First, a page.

Gregory treats separately the ratio between the trunk and the solid of revolution and the ratio between the trunk and the cylinder. The key to understanding the first ratio is Cavalieri's Principle: "If two plane (or solid) figures have equal altitudes, and if sections made by lines (or planes) parallel to the bases and at equal distances from them are always in the same ratio, then the plane (or solid) figures also are in this ratio". (See [10, pp. 315-321], cited in [11, p. 516].) Once Gregory establishes a fixed ratio between corresponding slices of the trunk and the solid of revolution, this principle will imply that the solids themselves have the same ratio. He begins with the trunk, slicing it by an arbitrary plane OPV perpendicular to the axis of rotation.
Let V denote the point of intersection of OPV with the axis of rotation and let O and P denote the intersections of OPV with l and k, respectively. Then
where ΔGFV denotes the triangle GFV and circle(FV) denotes the circle on radius FV.
The second equality shows similarly that
where area(GHEF) denotes the area of the trapezoid GHEF and area(annulus(FV - EV)) denotes the area of the annulus obtained by revolving the segment EF around the axis of rotation. Note that the numerator on the right is a slice of the trunk and the denominator is the corresponding slice of the solid of revolution. Since OP and PV do not change, it follows by Cavalieri's principle that the ratio of the volume of the trunk to the volume of the solid of revolution is equal to the ratio of OP to 2πPV.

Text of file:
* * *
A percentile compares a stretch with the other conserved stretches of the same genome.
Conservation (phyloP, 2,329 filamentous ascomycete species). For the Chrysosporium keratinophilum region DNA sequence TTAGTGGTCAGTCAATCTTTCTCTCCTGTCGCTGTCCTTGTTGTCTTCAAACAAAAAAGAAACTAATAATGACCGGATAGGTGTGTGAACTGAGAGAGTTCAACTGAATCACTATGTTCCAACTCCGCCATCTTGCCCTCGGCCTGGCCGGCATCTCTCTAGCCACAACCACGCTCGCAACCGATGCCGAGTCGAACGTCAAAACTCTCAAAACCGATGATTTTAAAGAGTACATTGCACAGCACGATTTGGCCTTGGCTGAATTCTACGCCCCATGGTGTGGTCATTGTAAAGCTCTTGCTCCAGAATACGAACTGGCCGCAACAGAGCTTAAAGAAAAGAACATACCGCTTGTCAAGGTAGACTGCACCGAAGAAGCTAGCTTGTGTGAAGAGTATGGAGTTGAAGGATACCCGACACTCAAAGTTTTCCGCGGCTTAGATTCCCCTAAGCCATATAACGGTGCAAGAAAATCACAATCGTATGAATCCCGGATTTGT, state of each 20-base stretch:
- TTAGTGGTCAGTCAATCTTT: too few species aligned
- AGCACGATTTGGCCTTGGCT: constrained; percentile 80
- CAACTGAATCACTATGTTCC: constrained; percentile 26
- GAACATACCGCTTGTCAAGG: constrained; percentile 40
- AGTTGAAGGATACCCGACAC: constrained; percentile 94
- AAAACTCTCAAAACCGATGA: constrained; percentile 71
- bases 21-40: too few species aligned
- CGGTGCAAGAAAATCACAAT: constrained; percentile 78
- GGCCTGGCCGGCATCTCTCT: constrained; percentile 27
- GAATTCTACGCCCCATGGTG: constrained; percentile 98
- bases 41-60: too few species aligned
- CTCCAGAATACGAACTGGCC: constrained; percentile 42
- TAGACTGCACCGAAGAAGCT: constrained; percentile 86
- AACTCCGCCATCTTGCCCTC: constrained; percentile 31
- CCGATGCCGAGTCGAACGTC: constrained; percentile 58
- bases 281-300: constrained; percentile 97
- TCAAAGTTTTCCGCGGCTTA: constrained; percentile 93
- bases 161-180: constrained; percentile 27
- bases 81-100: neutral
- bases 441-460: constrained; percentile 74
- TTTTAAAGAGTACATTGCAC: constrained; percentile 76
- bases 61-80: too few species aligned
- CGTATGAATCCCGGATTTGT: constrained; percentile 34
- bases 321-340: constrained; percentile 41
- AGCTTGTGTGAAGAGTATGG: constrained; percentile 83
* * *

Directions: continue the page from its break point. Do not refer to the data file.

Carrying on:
To be more specific, if AB is any planar figure let rev(AB) denote the volume of the solid of revolution obtained by revolving AB around an axis of revolution and trunk(AB) denote the volume of a trunk of a right cylinder over AB. Then
This is the sought after ratio between the solid of revolution and a trunk constructed from the same 2-dimensional figure.
This formula also yields a way to describe the ratio between the volumes of two solids of revolution--something quite important for someone brought up to appreciate Euclidean proportion theory. Suppose, for instance, that AB and EF are two planar figures extended into 3-dimensions to form cylindrical figures which by assumption have the same height.
Using the notation from above, the previous result implies that